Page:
“For what do righteousness and wickedness have in common? Or what fellowship can light have with darkness?” (2 Corinthians 6:14)

Flying Solo

My friends don’t like it when I refer to myself as a “wreck of a woman.” I don’t feel as though I have anything to offer anyone but broken heart. When will I ever feel whole again? I’ve met so many divorced people lately. Many of them tell me that I will always be “in love” with my husband, I will never fully “get over” him, and I’m probably right now as healed as I’ll ever get. That thought troubles me.

It’s funny how important having a good job is. Never in my life have I worried about money because I never had to take care of myself financially before. As I am typing this I have a 102.3 degree fever and I’m unable to attend work. I get sick maybe about once every other month and it is frightening to have to stay home and worry about how the rent is going to get paid if I’m sick for a few days.

My husband recently called and said he would reconcile if I would give up the Bible. “You’re brainwashed by the church,” he told me. “If you burn your Bible, then I will know you really love me and want to see eye to eye with me.” I see absolutely no hope for a reunion unless he comes back to the Lord, if in fact he was ever the Lord’s to begin with. No matter how desperately I want to be back together with my husband I responded, “Mathew, I love you dearly, but I love God more, and I choose Him.”

I thought my husband was the strongest believer I knew when I first started dating him. Somehow along the way he lost his faith. The Bible says, “Do not be unequally yoked with unbelievers.” For those of you who don’t know what a yoke is, it’s a piece of wood that binds two draft animals together at the neck so that they can work together to till the ground or carry heavy loads. God gave the Israelites special instructions in Deuteronomy not to plow a donkey and ox together. The reason that a donkey shouldn’t be paired with an ox is because the ox will have all of the heavy load on him. The donkey will be dragged alongside in the dirt and continually trying to pull the ox in another direction. A donkey is not the equal partner of an ox.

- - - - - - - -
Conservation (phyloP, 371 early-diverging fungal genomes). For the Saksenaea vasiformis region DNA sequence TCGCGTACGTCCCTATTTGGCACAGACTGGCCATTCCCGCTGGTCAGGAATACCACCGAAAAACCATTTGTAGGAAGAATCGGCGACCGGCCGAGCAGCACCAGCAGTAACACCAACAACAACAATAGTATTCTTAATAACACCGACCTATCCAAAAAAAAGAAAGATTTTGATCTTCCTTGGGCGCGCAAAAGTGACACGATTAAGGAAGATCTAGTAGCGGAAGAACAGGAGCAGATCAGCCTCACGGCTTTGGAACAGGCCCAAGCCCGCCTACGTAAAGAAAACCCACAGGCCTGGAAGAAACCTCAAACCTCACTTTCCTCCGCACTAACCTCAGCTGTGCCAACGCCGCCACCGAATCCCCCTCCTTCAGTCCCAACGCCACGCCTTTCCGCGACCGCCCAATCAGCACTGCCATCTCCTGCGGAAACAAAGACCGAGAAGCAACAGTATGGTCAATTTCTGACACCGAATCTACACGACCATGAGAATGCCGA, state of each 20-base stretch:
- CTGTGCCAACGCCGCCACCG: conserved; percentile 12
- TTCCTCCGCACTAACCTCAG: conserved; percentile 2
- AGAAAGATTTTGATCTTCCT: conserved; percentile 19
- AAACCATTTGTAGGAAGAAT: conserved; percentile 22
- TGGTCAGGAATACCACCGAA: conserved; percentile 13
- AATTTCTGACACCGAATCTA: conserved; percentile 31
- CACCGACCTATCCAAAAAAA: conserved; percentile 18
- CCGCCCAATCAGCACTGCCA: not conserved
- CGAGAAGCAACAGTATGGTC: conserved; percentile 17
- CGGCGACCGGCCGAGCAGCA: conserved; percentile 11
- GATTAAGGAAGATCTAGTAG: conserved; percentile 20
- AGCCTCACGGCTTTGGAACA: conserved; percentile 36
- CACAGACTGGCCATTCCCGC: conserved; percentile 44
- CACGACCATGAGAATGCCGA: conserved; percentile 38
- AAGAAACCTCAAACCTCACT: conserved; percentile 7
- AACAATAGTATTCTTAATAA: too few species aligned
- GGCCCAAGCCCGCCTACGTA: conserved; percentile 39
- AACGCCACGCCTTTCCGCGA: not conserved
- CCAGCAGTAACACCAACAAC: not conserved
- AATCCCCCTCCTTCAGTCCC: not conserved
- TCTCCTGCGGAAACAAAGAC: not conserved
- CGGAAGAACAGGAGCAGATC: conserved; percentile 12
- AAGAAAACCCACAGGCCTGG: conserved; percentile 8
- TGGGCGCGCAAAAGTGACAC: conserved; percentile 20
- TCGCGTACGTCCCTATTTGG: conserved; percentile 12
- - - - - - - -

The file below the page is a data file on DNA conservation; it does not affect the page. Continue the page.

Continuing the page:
A Confusing Verse

This verse haunted me ever since my husband left me:

Matthew 5:31-32 says, “Anyone who divorces his wife, except for marital unfaithfulness, causes her to become an adulteress, and anyone who marries the divorced woman commits adultery.”

This verse has always confused me. Why, it isn’t fair! Why should the woman be considered, through no fault of her own, an adulterate? It seems to me that the husband should be considered the adulterate as he violated the holiness of the union, adulterating what was once beautiful and making it unclean and impure.

My pastor offered redemptive solace by helping to explain to me that the Lord does indeed want me to be filled with joy and that I should see this divorce as a blessing because the Lord will bring much good from it. He doesn’t think that verse means my future husband would be an adulterer or that I’m an adulteress. This verse is similar to 1 John 5:10 that says, “Whoever does not believe God has made Him out to be a liar, because they have not believed the testimony God has given about his Son.” Obviously God is not a liar; it is against His nature to be anything but truthful. It is as if you were calling God a liar… just as though divorcing a faithful wife is like making her out to be an adulteress.

Hope for the Future

We are now going in to the 11th month of marital separation.  The only reason we haven’t officially divorced yet legally is because it’s $250 to get a quick, easy divorce and my husband hasn’t had a job in 3 and a half years and whatever money he had was spent on drugs. Given the choice between me or him, I really wanted him to divorce me as it is the principle of the thing… I wanted my hands clean of the business. However, it is currently looking like if I don’t divorce him we might be forever in a sort of permanent separation limbo. My pastor says I have biblical grounds for a divorce according to 1 Corinthians 7:15. I was abandoned by an unbeliever and now I am no longer bound. This has been the catalyst of my healing. To be a divorced Christian is to be an anomaly. No one wants that stigma. How do I navigate my way through this uncharted territory? It is incredibly scary. But I trust that God brought me to this so He can bring me through it.

I even have hope that one day I might find a God-fearing man with a passionate desire to grow in the grace and knowledge of the Lord Jesus Christ. Anyone who has seen my pinterest lately knows that I have been thinking a lot about the possibility of falling in love again, especially with the recent event of my beloved sister’s engagement.

Shane and Joanna

Shane and Joanna are in love! Check out their wedding website.

Aren’t Shane and Joanna the cutest couple? They both love Jesus and allowed Him to write their love story. I am excited to see where the Lord takes this couple and the amazing things they will do for Him as a team. Seeing these two happy love birds gives me great joy and I pray that the Lord may one day bless me as He has blessed them with each other.